The esports evangelist, who has also spoken in many global esports and digital conferences including in some of the world’s key esports capitals such as South Korea, USA and China, shared that his organisation alone had seen a whopping double increase in content viewership since the lockdown began. He also revealed that based on market research reports, more than one-third of internet users globally are spending more time playing video games during this pandemic, with 43% consisting of young male internet users aged between 16 to 24 years old.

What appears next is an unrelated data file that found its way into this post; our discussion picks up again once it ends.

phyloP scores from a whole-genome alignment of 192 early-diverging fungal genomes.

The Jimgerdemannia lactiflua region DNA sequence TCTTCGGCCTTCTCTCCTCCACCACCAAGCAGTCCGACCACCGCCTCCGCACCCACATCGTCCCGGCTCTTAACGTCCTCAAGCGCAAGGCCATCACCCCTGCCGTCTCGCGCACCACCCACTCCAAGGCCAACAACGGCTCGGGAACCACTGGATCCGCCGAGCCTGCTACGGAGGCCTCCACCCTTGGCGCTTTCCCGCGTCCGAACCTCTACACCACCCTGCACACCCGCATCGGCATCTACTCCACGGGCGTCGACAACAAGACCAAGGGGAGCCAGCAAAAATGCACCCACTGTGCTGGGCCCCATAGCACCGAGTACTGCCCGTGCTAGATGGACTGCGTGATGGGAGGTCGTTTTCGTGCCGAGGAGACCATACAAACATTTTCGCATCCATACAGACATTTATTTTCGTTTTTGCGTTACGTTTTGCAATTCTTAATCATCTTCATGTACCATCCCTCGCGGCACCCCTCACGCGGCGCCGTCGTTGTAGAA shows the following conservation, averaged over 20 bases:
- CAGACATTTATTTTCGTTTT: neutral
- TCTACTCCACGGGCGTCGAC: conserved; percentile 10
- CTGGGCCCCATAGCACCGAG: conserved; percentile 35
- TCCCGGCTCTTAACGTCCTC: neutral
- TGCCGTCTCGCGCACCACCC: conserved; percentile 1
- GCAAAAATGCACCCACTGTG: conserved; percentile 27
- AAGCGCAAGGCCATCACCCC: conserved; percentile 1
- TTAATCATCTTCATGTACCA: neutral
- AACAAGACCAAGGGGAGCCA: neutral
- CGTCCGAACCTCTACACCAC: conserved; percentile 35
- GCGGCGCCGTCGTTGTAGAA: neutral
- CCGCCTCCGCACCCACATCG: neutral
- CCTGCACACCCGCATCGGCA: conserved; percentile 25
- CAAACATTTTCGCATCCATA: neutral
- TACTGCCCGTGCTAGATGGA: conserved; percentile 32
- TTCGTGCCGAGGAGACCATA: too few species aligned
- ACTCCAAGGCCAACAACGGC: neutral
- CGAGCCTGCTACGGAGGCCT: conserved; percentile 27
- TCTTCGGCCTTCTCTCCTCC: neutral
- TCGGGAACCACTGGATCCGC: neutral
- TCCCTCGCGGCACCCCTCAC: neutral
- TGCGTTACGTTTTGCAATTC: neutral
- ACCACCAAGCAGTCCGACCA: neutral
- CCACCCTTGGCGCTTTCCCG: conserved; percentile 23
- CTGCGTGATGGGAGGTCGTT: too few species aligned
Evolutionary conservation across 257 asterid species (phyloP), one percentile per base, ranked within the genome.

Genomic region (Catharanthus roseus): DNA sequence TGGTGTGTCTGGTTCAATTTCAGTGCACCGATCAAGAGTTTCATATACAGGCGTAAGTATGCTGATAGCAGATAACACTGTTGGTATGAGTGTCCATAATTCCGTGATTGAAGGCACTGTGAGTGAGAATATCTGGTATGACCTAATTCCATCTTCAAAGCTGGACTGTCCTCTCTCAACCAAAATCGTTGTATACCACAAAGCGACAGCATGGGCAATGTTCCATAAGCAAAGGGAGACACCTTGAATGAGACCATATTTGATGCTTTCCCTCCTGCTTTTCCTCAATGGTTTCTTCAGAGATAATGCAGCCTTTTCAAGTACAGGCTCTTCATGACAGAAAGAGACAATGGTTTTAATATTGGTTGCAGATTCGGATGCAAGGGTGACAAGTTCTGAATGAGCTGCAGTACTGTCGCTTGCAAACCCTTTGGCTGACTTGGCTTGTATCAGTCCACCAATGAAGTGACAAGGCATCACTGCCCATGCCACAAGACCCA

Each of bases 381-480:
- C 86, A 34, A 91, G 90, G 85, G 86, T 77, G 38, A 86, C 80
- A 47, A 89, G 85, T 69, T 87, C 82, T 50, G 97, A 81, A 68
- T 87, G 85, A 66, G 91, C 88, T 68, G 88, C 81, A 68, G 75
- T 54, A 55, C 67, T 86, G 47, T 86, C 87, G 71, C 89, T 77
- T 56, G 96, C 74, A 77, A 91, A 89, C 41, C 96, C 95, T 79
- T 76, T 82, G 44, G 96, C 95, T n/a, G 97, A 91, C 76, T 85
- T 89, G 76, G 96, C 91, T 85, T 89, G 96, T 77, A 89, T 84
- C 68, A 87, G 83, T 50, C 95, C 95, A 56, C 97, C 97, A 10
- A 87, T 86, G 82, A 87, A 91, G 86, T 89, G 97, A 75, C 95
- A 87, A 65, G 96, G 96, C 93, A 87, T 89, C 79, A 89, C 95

Businesses and esports

With more than half of Malaysia’s consumer profile ranging between the ages of 14 to 39 years old1, Allan shares that brands, traditional athletes, musicians, and social media influencers have also developed an increased interest, openness and acceptance in adopting digital marketing strategies that incorporate esports and gaming components to reach Malaysia’s largest consumers – the Millennials and Gen Zs.

“I think the esports and gaming industry is now more widely accepted amongst these generations and due to the rapid digital adoption many organisations have had to make during COVID-19, marketers are seeing the tremendous potential in including esports and gaming activations into their marketing strategies, given its relevance and palatability to the current market conditions,” shared the former business student of INTI International College Subang.

Future of Esports

Increased adoption of IR 4.0 technologies in esports